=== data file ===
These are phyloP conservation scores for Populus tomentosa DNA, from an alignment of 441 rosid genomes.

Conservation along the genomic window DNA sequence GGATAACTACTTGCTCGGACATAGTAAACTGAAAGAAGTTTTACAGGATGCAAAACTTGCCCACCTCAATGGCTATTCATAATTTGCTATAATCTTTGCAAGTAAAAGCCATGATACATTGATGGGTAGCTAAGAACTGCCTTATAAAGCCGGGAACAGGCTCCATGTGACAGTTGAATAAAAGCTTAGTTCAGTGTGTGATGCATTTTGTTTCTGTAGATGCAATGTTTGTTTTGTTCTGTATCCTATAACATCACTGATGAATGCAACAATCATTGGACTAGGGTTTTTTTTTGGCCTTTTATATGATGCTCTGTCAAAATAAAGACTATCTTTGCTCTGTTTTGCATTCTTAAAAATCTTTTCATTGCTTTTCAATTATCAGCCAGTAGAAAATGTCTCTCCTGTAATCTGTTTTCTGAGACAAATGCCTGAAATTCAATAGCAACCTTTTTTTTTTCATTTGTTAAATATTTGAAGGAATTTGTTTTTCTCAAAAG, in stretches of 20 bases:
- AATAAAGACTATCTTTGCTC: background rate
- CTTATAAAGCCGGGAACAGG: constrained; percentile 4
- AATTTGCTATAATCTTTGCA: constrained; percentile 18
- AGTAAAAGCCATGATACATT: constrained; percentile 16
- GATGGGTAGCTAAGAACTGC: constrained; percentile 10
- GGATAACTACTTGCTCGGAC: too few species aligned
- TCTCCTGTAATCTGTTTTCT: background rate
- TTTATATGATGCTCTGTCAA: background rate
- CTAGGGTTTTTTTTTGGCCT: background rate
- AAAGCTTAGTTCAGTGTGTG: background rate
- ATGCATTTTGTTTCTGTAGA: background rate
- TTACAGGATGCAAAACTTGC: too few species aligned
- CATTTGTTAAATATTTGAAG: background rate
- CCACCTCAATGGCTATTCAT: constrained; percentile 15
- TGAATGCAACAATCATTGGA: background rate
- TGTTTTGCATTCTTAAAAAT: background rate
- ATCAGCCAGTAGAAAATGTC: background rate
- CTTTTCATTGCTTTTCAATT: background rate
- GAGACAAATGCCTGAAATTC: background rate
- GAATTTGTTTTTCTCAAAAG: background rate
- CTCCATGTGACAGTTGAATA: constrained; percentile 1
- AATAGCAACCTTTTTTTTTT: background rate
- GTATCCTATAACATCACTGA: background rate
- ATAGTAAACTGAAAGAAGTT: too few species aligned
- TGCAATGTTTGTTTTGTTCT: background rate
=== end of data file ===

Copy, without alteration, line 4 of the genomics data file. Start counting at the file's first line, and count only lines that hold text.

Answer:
- CTTATAAAGCCGGGAACAGG: constrained; percentile 4